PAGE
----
To the end--or at least top--of the earth.

Author:Avery, Tom
Position:Worldview - Arctic expeditions - Personal account


WHO WAS THE FIRST person to stand at the North Pole? There are various theories, but nobody knows for sure. Some believe it was Commander Robert E. Peary, who, along with the African-American Matthew Henson. four Inuit men, and 40 dogs, claimed to have reached that destination on April 6, 1909. after a nip of more than 400 miles across the most hostile environment on Earth. Peary sacrificed 23 years of his life in various attempts to achieve his ultimate ambition, losing eight of his toes in the process, but, in 1909 he finally made it after a journey of just 37 days.

Expecting in be hailed a national hero I back home, Peary returned to New York to find that most of America hat--only three days previous--heard the news that his rival, Frederick Cook, had beaten him to the Pole on a separate expedition. Although Cook eventually was proven to be a fraud--also ticking the first ascent of Mr. McKinley in Alaska: he later would be convicted of illegal business activities--the huge public skepticism that arose during the fierce Peary-Cook controversy never really died down.

It became clear to me that the questions would continue to be asked until somebody tried to re-create Peary's final expedition as closely as possible and show that the travel speeds he claimed really were possible.

Training began in earnest in February 2004, when our team (two Brits. a pair of Canadians, and a South African) got together in Baffin Island, high in the Canadian Arctic, for an intensive three-week dog driving program. At the time. 188 people had reached the Pole since Peary and nobody had been able to better his time of 37 days. The fastest that anyone has managed is 42 days by a Swedish party in 2000. Typically. an expedition to the North Pole takes 60 or 70 days and only one in four attempts to reach the Pole end in success.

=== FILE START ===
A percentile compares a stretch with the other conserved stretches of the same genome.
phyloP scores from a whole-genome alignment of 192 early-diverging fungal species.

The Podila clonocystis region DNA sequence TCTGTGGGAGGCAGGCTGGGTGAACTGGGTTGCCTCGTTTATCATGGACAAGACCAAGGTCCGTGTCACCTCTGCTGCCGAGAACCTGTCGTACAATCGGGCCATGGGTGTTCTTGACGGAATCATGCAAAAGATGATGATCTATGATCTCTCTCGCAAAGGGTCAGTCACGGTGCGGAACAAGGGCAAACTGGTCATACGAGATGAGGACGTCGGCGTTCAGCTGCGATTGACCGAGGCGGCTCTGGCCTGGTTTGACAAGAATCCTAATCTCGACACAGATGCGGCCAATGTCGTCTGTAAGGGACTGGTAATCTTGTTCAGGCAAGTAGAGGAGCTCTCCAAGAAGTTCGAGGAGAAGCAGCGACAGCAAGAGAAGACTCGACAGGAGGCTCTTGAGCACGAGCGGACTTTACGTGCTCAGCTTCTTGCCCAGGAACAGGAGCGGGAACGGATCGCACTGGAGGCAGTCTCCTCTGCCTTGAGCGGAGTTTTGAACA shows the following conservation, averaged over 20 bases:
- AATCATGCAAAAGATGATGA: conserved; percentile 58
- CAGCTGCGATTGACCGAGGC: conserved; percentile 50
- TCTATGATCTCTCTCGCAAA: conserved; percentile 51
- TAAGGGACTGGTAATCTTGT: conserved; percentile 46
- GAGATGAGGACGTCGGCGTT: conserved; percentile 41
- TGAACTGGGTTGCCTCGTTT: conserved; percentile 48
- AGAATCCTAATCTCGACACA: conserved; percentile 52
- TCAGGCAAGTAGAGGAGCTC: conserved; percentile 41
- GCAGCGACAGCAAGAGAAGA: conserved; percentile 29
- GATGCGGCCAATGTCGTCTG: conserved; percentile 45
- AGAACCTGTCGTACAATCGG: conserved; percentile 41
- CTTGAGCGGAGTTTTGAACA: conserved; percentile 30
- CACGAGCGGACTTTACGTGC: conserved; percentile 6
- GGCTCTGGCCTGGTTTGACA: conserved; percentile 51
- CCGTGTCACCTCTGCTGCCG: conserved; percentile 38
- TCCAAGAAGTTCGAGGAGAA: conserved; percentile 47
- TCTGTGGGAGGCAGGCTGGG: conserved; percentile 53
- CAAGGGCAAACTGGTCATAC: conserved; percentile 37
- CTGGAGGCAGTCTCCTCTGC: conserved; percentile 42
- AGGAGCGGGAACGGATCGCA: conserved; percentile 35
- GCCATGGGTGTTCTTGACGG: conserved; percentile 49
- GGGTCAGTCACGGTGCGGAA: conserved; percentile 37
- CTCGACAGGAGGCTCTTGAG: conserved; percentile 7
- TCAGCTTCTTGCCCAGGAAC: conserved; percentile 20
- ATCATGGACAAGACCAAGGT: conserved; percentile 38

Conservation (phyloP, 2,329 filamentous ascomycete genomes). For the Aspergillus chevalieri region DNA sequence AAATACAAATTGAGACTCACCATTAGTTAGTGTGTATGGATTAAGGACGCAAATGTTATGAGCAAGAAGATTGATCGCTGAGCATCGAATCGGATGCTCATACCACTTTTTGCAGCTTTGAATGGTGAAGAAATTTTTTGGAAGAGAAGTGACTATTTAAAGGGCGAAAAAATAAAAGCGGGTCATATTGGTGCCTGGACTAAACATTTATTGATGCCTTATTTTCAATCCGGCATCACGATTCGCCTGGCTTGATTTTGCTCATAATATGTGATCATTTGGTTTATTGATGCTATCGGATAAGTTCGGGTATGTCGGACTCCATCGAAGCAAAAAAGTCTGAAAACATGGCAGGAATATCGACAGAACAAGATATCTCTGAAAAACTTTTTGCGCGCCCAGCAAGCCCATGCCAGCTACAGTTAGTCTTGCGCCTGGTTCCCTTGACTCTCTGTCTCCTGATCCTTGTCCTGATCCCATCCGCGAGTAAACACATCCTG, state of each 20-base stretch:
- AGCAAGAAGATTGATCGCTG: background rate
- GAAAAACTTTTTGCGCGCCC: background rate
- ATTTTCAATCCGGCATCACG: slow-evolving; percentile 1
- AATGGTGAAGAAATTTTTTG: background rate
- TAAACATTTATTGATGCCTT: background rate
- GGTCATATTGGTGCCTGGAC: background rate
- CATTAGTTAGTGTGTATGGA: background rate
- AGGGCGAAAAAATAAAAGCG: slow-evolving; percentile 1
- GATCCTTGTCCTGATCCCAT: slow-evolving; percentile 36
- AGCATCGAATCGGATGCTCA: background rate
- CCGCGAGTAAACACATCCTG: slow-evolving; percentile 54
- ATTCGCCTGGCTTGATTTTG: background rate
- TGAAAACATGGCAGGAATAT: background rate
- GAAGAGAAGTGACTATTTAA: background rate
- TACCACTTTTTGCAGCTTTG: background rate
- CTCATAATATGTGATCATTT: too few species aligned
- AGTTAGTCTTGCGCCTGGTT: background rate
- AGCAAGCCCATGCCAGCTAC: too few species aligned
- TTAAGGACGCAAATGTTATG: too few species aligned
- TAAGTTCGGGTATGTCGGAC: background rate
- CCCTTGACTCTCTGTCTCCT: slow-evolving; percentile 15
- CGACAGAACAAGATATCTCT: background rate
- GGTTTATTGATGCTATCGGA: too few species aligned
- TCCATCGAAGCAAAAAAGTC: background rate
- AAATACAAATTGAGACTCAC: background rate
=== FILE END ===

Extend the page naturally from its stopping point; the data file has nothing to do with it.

To press Peary's case, we set out to simulate his journey as closely as possible. Peary used the Eskimo dog from northwest Greenland on his 1909 expedition. We did likewise and employed eight dogs per sled. We took a total of 16, selected from a squad of 22 animals. The Eskimo dog is considered the best expedition canine in the Arctic, although there are less than 500 purebreds left in the world and theft future remains uncertain.

Peary and Henson were expert navigators. They spent several years working on the construction of the Panama Canal, where Peary was assigned as a surveyor for the U.S. Engineering Corps. The Inuit who accompanied Peary also were highly skilled navigators. Traveling in the Arctic was in their blood, and Peary learned to adopt their techniques. Like Peary, we were able to maintain our course by traveling with sun, shadow, wind direction, and sastrugi (sharp irregular grooves or ridges formed on a snow surface by wind erosion and deposition)--and by checking our compasses in overcast or snowy conditions.

Peary built wooden sleds that resembled those used by the Inuit for travel and hunting. reinforced to withstand the ragged terrain of sea ice. We built two sleds from Canadian Spruce of the same dimensions and design to the Peary sleds. Just like his. the loads never exceeded 500 pounds.

The flight from the weather station at Eureka (the most northerly community on Earth) to Cape Columbia was utterly spell-binding...

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